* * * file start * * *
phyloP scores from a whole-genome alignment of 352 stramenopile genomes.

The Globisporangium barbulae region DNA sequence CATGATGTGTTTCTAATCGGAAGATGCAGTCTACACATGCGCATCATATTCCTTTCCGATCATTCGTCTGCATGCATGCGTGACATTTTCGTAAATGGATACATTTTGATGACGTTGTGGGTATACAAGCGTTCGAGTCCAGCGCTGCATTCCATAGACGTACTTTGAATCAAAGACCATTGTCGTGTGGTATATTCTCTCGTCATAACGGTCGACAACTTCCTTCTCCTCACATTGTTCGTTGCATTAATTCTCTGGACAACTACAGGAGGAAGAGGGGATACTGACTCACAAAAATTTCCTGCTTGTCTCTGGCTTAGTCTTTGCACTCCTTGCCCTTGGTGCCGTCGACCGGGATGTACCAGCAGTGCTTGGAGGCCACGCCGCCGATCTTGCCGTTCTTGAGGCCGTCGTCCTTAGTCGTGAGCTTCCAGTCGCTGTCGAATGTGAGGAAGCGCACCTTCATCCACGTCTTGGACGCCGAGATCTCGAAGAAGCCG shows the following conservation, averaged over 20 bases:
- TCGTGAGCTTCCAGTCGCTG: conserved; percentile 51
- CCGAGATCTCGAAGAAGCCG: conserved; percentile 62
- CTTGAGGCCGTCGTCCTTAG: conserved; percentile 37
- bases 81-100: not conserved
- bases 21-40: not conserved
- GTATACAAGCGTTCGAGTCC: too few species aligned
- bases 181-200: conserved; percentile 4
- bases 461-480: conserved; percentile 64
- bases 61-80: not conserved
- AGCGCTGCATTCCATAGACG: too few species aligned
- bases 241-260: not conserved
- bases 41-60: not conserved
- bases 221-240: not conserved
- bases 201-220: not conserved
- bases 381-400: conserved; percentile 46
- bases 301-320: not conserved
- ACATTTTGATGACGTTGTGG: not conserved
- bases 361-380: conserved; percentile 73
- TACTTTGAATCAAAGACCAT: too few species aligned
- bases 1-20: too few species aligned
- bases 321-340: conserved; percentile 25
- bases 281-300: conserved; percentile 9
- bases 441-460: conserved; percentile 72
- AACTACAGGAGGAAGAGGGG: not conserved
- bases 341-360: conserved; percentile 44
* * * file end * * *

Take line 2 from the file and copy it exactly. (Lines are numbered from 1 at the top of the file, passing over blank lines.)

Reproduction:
The Globisporangium barbulae region DNA sequence CATGATGTGTTTCTAATCGGAAGATGCAGTCTACACATGCGCATCATATTCCTTTCCGATCATTCGTCTGCATGCATGCGTGACATTTTCGTAAATGGATACATTTTGATGACGTTGTGGGTATACAAGCGTTCGAGTCCAGCGCTGCATTCCATAGACGTACTTTGAATCAAAGACCATTGTCGTGTGGTATATTCTCTCGTCATAACGGTCGACAACTTCCTTCTCCTCACATTGTTCGTTGCATTAATTCTCTGGACAACTACAGGAGGAAGAGGGGATACTGACTCACAAAAATTTCCTGCTTGTCTCTGGCTTAGTCTTTGCACTCCTTGCCCTTGGTGCCGTCGACCGGGATGTACCAGCAGTGCTTGGAGGCCACGCCGCCGATCTTGCCGTTCTTGAGGCCGTCGTCCTTAGTCGTGAGCTTCCAGTCGCTGTCGAATGTGAGGAAGCGCACCTTCATCCACGTCTTGGACGCCGAGATCTCGAAGAAGCCG shows the following conservation, averaged over 20 bases: